Ever seen a shirt advertised to you that looks like this?:
Yeah, they’re advertised to me a lot, especially on Facebook. They’re all really similar, but the character depicted, the color scheme and the text layout vary. The first one I ever saw had Korra, my favorite Avatar and my first cosplay, from Nickelodeon’s wildly successful The Legend of Korra, which I’ve written about on here before (you know, back when I actually blogged regularly and produced exciting content).
The one above appears to be Naruto. The ones below are that shiny blue Goku.
I’ve seen it with Natsu from Fairy Tail, I’ve seen it with Super Saiyan Vegeta. I’ve seen it with both Kirito and Asuna from SAO. And the past few days on Facebook, I’ve been seeing it with everybody’s favorite former assassin, Himura Kenshin, the eponymous hero of Rurouni Kenshin.
I guess I understand the appeal. The quote is kinda badass, and the characters are pretty badass, so they go together, right?
Except the entire schtick of most of these characters is to always show mercy.*
Sure, Book One Korra isn’t about to let anybody off the hook, but a huge part of her journey in becoming a fully realized, mature Avatar is to learn unceasing compassion. Instead of killing Amon, she lets him live. Instead of killing Unalaq as soon as she realized his convoluted dark-spirit-worshiping plans, she devotes her time to trying to save him. And yes, members of the Red Lotus die, but Korra doesn’t kill them and she goes out of her way to capture Zaheer and bring him to justice. All along the way, she’s been learning and growing until she finally reaches the point with Kuvira where she sees her enemy for what she really is: an equally weak, insecure person in need of compassion and…that’s right…mercy.
Or how about Naruto? Uzumaki Naruto is the posterboy for showing mercy. How many times has Sasuke tried to kill him and Naruto’s just like, “Nope, I’m fine tho. Let’s be bros again, let’s grab some ramen boy.” Literally all the time. Naruto saves the world based entirely on the fact that he’s good at understanding others and winning them to his side over and over again. Did you watch the Pain Invasion? Have you heard of Gaara at all? (No shame if you’re not a Naruto fan who has never watched the Pain Invasion and has never heard of Gaara at all. Some people prefer Bleach.)
Seeing Kenshin on the shirt really tipped me over the edge, though. Kenshin? Show no mercy? Himura Kenshin, the sakabato-wielding wanderer who rescues orphans from drug lords as his chief hobby, showing no mercy? You could say it was his alter-ego, Battosai the Manslayer, depicted on the shirt. The ruthless killer who assassinated thousands for the ishin shishi during the tempestuous Bakamatsu, now he would show no mercy. He would also show no respect, nor protection. It’s really driving me nuts that no matter how much scrolling I do, I can’t find the same ad again to show you the exact picture I saw. (Plus, and this is just a nit-picky fan thing, but in the picture, his hair was clearly in a low ponytail, which is the primary visual cue that we’re dealing with Kenshin, not the killer inside.) Point is, for a character whose entire narrative arc is the search for redemption for his horrible past deeds and who goes about this by protecting the weak and saving his enemies, pairing him with “Show No Mercy” isn’t just wrong, it’s kind of an insult to the fan base.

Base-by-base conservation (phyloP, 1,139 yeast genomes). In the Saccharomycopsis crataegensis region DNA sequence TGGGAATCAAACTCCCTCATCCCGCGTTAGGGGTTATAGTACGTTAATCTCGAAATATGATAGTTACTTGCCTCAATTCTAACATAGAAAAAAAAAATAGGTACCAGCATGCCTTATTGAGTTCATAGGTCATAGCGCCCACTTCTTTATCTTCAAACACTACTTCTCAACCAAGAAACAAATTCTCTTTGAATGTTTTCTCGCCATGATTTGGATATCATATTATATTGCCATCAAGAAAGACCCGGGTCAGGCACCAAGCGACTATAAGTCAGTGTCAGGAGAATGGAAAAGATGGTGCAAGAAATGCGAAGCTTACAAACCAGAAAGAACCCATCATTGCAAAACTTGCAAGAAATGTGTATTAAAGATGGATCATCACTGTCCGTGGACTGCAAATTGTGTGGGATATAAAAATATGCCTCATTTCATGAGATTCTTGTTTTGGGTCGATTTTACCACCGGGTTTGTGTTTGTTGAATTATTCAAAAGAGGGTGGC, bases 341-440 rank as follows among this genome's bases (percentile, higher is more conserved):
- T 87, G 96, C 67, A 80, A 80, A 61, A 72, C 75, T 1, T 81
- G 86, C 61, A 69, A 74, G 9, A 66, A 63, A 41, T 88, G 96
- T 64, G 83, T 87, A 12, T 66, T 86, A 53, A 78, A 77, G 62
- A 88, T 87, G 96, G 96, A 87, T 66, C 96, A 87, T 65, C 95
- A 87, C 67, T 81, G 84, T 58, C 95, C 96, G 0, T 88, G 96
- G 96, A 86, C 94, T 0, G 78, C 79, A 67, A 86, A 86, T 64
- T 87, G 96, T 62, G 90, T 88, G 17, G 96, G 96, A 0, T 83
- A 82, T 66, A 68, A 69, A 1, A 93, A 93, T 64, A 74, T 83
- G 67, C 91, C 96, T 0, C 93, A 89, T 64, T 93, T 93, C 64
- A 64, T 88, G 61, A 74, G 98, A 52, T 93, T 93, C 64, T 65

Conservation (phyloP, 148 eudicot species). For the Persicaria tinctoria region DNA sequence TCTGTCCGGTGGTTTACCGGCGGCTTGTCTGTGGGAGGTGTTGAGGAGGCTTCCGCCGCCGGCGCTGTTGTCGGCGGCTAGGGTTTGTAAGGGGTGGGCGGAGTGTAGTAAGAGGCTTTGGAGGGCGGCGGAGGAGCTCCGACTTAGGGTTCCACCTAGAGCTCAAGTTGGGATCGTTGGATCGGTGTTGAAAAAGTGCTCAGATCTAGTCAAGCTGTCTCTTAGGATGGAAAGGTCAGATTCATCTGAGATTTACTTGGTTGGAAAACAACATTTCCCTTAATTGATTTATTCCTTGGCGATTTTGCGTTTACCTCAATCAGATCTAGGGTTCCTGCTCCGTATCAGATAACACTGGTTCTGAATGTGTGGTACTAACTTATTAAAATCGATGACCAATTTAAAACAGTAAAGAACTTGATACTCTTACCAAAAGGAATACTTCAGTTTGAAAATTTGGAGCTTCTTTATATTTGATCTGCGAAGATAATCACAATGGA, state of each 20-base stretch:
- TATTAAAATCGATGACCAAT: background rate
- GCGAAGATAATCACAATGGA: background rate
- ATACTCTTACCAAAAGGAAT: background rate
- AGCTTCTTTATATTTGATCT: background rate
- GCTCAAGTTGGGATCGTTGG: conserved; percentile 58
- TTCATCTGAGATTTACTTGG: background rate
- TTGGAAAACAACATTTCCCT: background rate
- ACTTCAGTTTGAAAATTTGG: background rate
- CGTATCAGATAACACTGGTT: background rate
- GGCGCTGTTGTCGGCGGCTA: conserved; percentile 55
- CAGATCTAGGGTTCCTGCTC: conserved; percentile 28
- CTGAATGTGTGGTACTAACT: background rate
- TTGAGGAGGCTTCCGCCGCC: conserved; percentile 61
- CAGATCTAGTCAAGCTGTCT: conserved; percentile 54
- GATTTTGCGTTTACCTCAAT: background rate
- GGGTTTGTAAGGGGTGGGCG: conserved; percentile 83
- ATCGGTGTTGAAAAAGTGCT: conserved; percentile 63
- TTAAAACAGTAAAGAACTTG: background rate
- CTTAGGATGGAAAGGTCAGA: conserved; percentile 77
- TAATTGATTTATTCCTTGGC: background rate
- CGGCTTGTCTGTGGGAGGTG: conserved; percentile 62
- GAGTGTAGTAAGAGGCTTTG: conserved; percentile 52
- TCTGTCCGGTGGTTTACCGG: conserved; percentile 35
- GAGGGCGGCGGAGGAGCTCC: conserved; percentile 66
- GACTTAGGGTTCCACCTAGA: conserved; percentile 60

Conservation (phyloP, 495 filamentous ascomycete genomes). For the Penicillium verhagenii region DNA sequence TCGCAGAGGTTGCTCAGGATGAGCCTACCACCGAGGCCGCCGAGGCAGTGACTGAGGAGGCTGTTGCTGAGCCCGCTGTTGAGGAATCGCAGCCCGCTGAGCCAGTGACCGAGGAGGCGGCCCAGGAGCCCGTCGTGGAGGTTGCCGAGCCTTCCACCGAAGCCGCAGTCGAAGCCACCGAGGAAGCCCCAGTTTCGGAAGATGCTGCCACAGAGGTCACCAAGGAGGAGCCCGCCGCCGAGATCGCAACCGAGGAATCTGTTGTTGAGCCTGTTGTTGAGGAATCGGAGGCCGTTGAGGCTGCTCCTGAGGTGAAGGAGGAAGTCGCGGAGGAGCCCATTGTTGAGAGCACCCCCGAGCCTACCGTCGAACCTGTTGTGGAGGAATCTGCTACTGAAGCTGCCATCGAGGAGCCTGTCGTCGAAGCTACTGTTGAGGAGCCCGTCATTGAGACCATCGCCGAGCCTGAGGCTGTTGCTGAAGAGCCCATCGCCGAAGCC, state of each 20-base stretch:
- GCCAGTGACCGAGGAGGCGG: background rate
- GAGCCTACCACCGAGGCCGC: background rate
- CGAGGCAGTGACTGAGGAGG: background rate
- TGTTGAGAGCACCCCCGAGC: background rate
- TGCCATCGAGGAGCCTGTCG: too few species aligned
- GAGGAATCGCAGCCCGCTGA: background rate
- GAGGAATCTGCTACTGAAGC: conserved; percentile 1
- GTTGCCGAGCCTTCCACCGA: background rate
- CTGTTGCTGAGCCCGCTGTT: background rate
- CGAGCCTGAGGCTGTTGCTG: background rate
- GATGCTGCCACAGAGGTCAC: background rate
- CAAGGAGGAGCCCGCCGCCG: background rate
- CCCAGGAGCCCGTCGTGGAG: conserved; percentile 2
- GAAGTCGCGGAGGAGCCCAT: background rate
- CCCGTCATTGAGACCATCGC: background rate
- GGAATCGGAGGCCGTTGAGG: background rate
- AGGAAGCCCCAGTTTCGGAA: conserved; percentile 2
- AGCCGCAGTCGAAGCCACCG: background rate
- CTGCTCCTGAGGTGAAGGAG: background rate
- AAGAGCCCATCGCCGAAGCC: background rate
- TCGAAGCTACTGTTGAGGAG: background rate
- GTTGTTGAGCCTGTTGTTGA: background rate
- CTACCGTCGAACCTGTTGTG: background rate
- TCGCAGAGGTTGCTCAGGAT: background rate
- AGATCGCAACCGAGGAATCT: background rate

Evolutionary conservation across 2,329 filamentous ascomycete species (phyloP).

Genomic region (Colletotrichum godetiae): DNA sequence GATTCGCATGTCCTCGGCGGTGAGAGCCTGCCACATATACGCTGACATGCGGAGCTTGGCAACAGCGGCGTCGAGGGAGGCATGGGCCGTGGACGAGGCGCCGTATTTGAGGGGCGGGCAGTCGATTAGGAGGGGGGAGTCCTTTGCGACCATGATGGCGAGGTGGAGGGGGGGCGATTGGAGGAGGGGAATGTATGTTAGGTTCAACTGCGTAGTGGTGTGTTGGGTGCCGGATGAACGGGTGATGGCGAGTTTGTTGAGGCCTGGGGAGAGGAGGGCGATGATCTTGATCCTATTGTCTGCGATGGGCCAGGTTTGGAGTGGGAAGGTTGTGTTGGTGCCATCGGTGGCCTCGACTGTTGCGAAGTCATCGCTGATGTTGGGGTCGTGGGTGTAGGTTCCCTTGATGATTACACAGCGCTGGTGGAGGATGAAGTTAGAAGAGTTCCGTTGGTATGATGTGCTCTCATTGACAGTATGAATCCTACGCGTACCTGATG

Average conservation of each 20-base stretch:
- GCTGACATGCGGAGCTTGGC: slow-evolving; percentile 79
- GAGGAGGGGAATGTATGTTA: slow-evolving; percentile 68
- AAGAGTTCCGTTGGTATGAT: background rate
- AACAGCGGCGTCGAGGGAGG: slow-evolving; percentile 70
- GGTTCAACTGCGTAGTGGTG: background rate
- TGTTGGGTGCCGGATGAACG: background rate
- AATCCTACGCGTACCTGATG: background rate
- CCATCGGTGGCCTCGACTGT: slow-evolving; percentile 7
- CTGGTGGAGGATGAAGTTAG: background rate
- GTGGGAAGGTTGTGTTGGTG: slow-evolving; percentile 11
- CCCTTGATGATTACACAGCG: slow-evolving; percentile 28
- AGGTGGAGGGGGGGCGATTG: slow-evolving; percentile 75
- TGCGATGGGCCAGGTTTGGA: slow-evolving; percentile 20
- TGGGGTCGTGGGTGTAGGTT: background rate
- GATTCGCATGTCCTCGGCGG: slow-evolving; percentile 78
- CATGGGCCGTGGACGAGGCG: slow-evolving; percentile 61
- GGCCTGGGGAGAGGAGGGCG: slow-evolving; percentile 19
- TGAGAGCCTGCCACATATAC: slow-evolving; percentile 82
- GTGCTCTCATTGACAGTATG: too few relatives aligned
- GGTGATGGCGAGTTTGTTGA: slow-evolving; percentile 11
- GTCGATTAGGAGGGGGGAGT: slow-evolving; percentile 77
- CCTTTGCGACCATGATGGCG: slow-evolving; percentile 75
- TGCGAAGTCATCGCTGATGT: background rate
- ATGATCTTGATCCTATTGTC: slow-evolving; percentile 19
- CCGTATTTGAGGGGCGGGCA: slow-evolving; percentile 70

I have to wonder what the first person who came up with this phrase was thinking. It sounds cool, yeah, but were they really thinking show no mercy? To what end? I live a faith-based life, and my faith is built around the concept of mercy. A merciful God gives grace to fallen people, merciful people forgive one another, love abounds. Mercy, forgiveness–without them, we wouldn’t be able to survive as people. In fact, if you’re living in the United States right now, you can clearly see that where our society is failing is that we have a complete lack of mercy for anyone, let alone respect or protection. Mercy is love, and I took it seriously when I was told I should love others as a child. That’s part of why I love anime so much, especially shonen stuff like Naruto and RuroKen, because those characters are more often than not all about mercy.
One of Kenshin’s more famous quotes reads: “The moment you find the courage to give up your life for someone would be the moment you understand love.” Kind of the opposite of “show no mercy,” don’t you think?
*I don’t really know the DB franchise at all, so I can’t comment on Goku or Vegeta, but Kirito straight-up killed three people, so whatevs. Forget everything I just said.